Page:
Even though he was the younger of the two, Max died first. With no warning signs at all, he had a stroke and died in front of me, in great pain. I picked him up and ran to the animal hospital a few blocks away, but he was gone before I got there. That was a very traumatic day, and I hate that it’s the first thing I think about whenever I remember him.
Sophie lived on for a few more years, and moved with us out of the apartment when we bought a house. The transition may have scared an old cat, but she liked having a much larger space to roam. She was still with us when our boys were born and for another year. Unlike the introduction of Max, she wasn’t bothered by the babies’ screaming or crying, and was always sweet to them, even when the naughty boys pulled her tail. She had a good life and made it to 17-years-old before cancer took her last summer.
We miss both of our cats dearly, but will hold off on bringing any new pets into the home at least until our children are out of the tail-pulling stage.
Tell us your favorite pet stories in the Comments below.
I have two basset hounds, Rinkles & Biscuit. Rinkles is my old boy at 14 years old. He’s extremely spoiled, cranky and cantankerous now in his old age, but I love him to death. The funniest quirk about him is how much he dislikes pretzels. He turns his nose up at them and won’t even put one in his mouth. Rinkles used to be very friendly with strangers, but has grown standoffish over the years. He use to bay at the sound of Happy Birthday to You and the Sleeping Beauty Once Upon a Dream song, but doesn’t do it any more. Maybe hearing loss? He still has a beautiful bark though. He’s a very trustworthy dog around the house and isn’t destructive and can be left alone for several hours without any accidents even at his advanced age. Now if a female goes into heat somewhere around the neighborhood he becomes insufferable.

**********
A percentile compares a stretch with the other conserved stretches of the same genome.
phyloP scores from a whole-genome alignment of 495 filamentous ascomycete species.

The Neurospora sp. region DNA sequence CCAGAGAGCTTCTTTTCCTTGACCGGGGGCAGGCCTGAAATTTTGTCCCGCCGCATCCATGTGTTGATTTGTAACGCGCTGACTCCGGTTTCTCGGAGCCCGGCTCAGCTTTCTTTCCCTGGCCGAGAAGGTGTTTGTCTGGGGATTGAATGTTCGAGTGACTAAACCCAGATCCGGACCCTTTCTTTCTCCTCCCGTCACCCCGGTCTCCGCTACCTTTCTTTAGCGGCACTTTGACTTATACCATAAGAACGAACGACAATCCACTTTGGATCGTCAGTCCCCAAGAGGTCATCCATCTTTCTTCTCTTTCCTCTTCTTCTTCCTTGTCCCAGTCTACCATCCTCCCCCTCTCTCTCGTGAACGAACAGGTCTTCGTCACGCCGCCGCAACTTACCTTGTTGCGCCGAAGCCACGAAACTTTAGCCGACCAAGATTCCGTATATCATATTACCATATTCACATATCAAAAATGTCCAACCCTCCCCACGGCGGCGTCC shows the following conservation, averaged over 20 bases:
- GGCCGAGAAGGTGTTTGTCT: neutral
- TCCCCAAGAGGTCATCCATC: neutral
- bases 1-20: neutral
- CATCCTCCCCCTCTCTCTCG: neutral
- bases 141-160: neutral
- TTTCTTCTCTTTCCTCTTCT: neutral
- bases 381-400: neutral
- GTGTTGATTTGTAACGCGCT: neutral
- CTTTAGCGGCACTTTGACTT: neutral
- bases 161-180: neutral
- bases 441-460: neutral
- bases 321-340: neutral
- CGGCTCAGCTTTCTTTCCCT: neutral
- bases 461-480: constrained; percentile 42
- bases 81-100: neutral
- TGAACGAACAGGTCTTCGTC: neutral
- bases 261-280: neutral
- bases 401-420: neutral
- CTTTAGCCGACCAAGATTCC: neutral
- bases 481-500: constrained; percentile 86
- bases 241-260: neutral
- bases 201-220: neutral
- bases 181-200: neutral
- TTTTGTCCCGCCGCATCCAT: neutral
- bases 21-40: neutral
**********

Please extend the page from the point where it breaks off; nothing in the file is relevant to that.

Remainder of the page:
Biscuit is my female and is a year and a half old. She’s sweet natured and very friendly but likes to play very rough and is full of energy. Biscuit can not be left alone for very long or she’ll get into something she’s not supposed to be in. She loves to serve herself water from the refrigerator’s water dispenser and has a very strong urge to chew, much more then Rinkles ever did. Lizards and squirrels drive her crazy outside. She drives Rinkles crazy and no matter how mean he is to her, she keeps coming back for more. Biscuit loves to snuggle close to people while they’re sitting and she’ll even jump in your lap. I can watch one or two complete movies back to back and she’ll be bunched up right next to me for the whole duration. Rinkles isn’t really a snuggler, but he likes to be in the same room with people. He is known for throwing people’s hands over his head so they can pet him and loves his chin scratched. I can go on all day about my two pain in the ass spoiled brats, but I’ll leave it at that.